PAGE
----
People at all levels of fitness benefit from increased physical activity. The benefit of physical activity is proportional to the intensity of exercise and to your level of fitness when you began exercising. In fact, people who are the least fit often gain the biggest rewards from the smallest increases in physical activity. For those who can do higher intensity activity, it takes less time to get the same benefit from high intensity activities than light intensity.

Physical activity can range from light to high vigorous intensity. In general, as you increase your exercise intensity, you improve your physical fitness and your will be able to sustain high intensity activity for longer periods,

What is moderate intensity aerobic physical activity?  

A moderate level of physical activity—which is also what we define as exercise—is walking 100 steps in a minute.  Other examples are listed below. 

Examples of moderate intensity physical activity include:

  • Gardening
  • Wheeling yourself in a wheelchair
  • Walking briskly
  • Bicycling
  • Dancing fast
  • Pushing a stroller
  • Raking leaves
  • Water aerobics
  • Swimming laps
  • Wheelchair basketball
  • Shoveling snow
  • Stair-walking

What is a high intensity aerobic physical activity? 

Examples of high intensity physical activity include:

  • Speed walking
  • Jogging
  • Tennis, basketball, soccer 
  • Aerobic dancing (e.g Zumba)
  • Jumping rope
  • Walking uphill

How often should you exercise, and for how long?


Ideally, older adults should do at least 30 minutes of moderate intensity aerobic activity at least 5 days each week (150 minutes per week) or at least 75 minutes a week of high intensity aerobic activity.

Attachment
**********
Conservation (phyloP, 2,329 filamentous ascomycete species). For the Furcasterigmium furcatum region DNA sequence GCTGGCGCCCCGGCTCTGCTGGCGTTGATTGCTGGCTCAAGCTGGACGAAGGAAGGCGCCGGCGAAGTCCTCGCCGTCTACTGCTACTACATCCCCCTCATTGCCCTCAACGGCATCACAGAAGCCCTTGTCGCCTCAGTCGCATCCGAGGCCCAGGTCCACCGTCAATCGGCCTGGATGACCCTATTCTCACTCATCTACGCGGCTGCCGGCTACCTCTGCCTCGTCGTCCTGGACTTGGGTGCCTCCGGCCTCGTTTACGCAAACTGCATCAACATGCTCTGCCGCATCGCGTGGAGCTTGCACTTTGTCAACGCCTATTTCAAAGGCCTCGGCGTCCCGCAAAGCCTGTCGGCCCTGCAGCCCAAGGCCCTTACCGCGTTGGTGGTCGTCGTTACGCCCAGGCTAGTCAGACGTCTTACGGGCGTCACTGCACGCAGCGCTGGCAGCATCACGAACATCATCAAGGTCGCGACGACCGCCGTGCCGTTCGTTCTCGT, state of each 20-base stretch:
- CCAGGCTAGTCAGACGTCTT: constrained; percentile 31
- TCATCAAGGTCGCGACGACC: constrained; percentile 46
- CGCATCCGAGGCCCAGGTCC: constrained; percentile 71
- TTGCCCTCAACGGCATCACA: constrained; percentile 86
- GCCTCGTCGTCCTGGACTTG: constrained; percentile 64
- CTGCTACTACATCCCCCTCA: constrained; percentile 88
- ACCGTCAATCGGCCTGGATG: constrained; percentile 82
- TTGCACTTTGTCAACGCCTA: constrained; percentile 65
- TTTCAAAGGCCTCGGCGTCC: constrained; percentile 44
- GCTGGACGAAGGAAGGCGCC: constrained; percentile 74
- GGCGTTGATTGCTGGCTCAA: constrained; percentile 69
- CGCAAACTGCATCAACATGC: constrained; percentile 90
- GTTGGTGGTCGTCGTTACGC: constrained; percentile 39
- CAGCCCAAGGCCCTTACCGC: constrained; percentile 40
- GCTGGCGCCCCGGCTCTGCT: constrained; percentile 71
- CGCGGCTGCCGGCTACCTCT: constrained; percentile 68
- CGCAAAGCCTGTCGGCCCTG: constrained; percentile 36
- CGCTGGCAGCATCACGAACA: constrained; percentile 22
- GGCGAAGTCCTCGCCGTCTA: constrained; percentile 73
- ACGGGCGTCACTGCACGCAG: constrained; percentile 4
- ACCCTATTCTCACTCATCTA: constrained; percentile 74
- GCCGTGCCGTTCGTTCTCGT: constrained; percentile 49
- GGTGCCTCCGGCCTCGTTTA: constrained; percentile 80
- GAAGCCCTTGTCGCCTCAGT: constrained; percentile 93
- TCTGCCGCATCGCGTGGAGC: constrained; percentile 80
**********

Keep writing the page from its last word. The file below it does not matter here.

Adults should also do muscle-strengthening at least 2 days a week for 20-30 minutes and balance training at least 3 times a week. Often these two activities can be combined in exercise, dance or tai chi classes, though it’s always good to do some dedicated weight lifting since without that your muscles weaken with age.

It may take months to reach your ultimate goal. You are more likely to succeed if you set smaller step-wise goals that can be achieved in 1-3 weeks. But the most important goal is to avoid inactivity. You should engage in whatever amount of physical activity you can according to your ability and then work toward increasing that amount gradually.

Precautions for a healthy start

To avoid soreness and injury, you should start out slowly, stretch before using muscles for the first time in a long time, and gradually build up to the desired amount of exercise to give your body time to adjust. Don’t get discouraged—reaching your target level of physical activity can take months. 


Last Updated August 2020